City of Champions Give Babies a Future

Jan 16, 2014 | Guest Author

Bobbi Patrizio
Allegheny County Health Department, Pennsylvania
January 16, 2014

In 2010 Pittsburgh, Pennsylvania, the City of Champions captured the title “most livable city in America” for the second year in a row but it is not so livable for some of the youngest citizens. The African American infant mortality rate continues to exceed the Caucasian rate by 3.7 times like many cities across the country.

Sixty percent of the infants in the city that die before their first birthday are born premature and low birth weight. One of these babies was Shawna, a 20 year old African American mother’s first baby born at 28 weeks who died after two days in the NICU. What Shawna didn’t know and what we are just beginning to understand is that her Adverse Childhood Experiences (ACEs) could have affected the outcome of her pregnancy. Shawna had a lot of toxic stress in her childhood. Her Mom was an alcoholic and sometimes her Dad fought with her Mom, even hitting her. He had been in jail since she was 14. This made her wonder if her boyfriend would be around when their next baby was born in a few months. He didn’t have a job and he often went to the crack house up the street. Her neighborhood made her afraid with gang fights and gunfire in her backyard. Her doctor had told her to stop smoking while she was pregnant but how was she supposed to handle all her stress. She wants to have a family but wonders what it will take to have a healthy baby.

The Allegheny County Health Department in Pittsburgh, PA is concerned about how to identify and help Shawna with her toxic stress so that she has a better chance of having a healthy baby at birth. A Strategic Planning Committee was created to engage and mobilize other community stakeholders around the disparity between races in infant mortality in January, 2013. The ACE and Lifecourse perspective were identified as ways to assess the impact of childhood toxic stress on pregnancy outcomes. Because these concepts are new in Maternal and Child Health (MCH) they are not well known by community stakeholders nor are there clear interventions designated to help ameliorate these stresses. After educating themselves more about ACE and Lifecourse, the committee created a distance learning webinar. Along with live facilitation and question and answer periods, an Early Head Start project was educated in how the ACE and Lifecourse affected mothers and in turn their children. In understanding these concepts they were able to identify transgenerational affects on the children and determine ways to better understand and to ameliorate these affects on the children in the school system.

In this pilot project the attendees acknowledged that they understood the concepts of ACE and Lifecourse. They were able to discuss affects on children whose mothers were affected by ACE. The educational structure included the basics of Trauma Informed Care and helped them understand the need to ask “What happened to you? Not “what’s wrong with you?” The objectives were met indicating this would be an effective way of educating various groups in our community. Having met this short term goal, the intermediate goal is to continue educating providers, home visitors and our community about ACE and its generational affects. A grant has been secured to continue assessment, education through the webcast or face to face education, and investigating interventions to toxic stress experienced in childhood. A media campaign will help encourage those with stresses to ask for help. Another intermediate goal is to increase services for families that educate and mentor through home visiting services. The long term goals are to have ACE assessments be the norm with effective interventions leading to healthier babies with a future in our city of champions.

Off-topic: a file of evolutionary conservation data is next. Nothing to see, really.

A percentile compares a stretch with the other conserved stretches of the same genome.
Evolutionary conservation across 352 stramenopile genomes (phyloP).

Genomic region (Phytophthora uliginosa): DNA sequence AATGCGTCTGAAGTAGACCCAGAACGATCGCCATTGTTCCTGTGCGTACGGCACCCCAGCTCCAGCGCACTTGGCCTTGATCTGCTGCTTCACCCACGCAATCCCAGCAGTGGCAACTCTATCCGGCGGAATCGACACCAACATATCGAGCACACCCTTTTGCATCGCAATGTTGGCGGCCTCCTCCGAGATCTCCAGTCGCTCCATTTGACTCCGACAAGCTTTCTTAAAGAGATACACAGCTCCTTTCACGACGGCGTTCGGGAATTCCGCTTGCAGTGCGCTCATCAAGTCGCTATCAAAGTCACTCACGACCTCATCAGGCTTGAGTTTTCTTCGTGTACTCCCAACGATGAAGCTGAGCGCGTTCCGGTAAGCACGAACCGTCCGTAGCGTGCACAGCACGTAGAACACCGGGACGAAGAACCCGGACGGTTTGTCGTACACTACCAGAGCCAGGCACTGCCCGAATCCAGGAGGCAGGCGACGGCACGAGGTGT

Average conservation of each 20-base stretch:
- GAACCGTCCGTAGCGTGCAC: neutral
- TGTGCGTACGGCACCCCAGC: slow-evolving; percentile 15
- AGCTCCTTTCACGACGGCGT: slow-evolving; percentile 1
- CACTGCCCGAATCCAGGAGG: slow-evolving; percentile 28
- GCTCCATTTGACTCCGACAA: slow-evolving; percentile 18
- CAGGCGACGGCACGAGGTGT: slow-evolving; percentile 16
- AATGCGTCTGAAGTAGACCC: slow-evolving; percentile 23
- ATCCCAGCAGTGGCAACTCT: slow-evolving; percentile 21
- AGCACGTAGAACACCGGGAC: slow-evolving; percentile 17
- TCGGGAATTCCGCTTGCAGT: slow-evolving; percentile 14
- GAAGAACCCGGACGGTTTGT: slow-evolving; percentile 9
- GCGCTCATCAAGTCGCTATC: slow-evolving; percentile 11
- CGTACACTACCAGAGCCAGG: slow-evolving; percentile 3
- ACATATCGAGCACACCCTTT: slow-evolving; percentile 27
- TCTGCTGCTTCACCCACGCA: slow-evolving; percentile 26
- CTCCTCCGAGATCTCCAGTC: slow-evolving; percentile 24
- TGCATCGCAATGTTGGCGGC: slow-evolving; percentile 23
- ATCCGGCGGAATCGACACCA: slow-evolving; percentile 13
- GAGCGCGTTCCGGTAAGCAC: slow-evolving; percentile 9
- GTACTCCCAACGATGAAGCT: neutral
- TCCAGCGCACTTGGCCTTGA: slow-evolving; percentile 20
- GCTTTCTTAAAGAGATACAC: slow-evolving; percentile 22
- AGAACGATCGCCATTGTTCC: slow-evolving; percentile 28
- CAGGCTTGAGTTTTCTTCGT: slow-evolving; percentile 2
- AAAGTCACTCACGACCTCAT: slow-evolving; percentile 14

This project brought the city together to address a concerning MCH issue of infant mortality disparity, We found that the ACE study solidified MCH stakeholders around this persistent issue. It seemed that there was an understanding that prenatal care alone wouldn’t insure better birth outcomes. A chance to see the issue through a new lens has given the community stakeholders a new enthusiasm to educate others about the ACE study. Having the opportunity to create a webcast through our Pennsylvania Health Training Center gave flexibility in educating other community stakeholders. There were some technical issues that need to be addressed but a large grant has been secured because of our work that will help us refine this learning technique. We hope to add other video sessions to the training as the planning group identifies new links to toxic stress and the interventions available.


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NACCHO periodically invites guest authors to write first-person accounts of their work in public health. To submit your own story for consideration, please visit our form.

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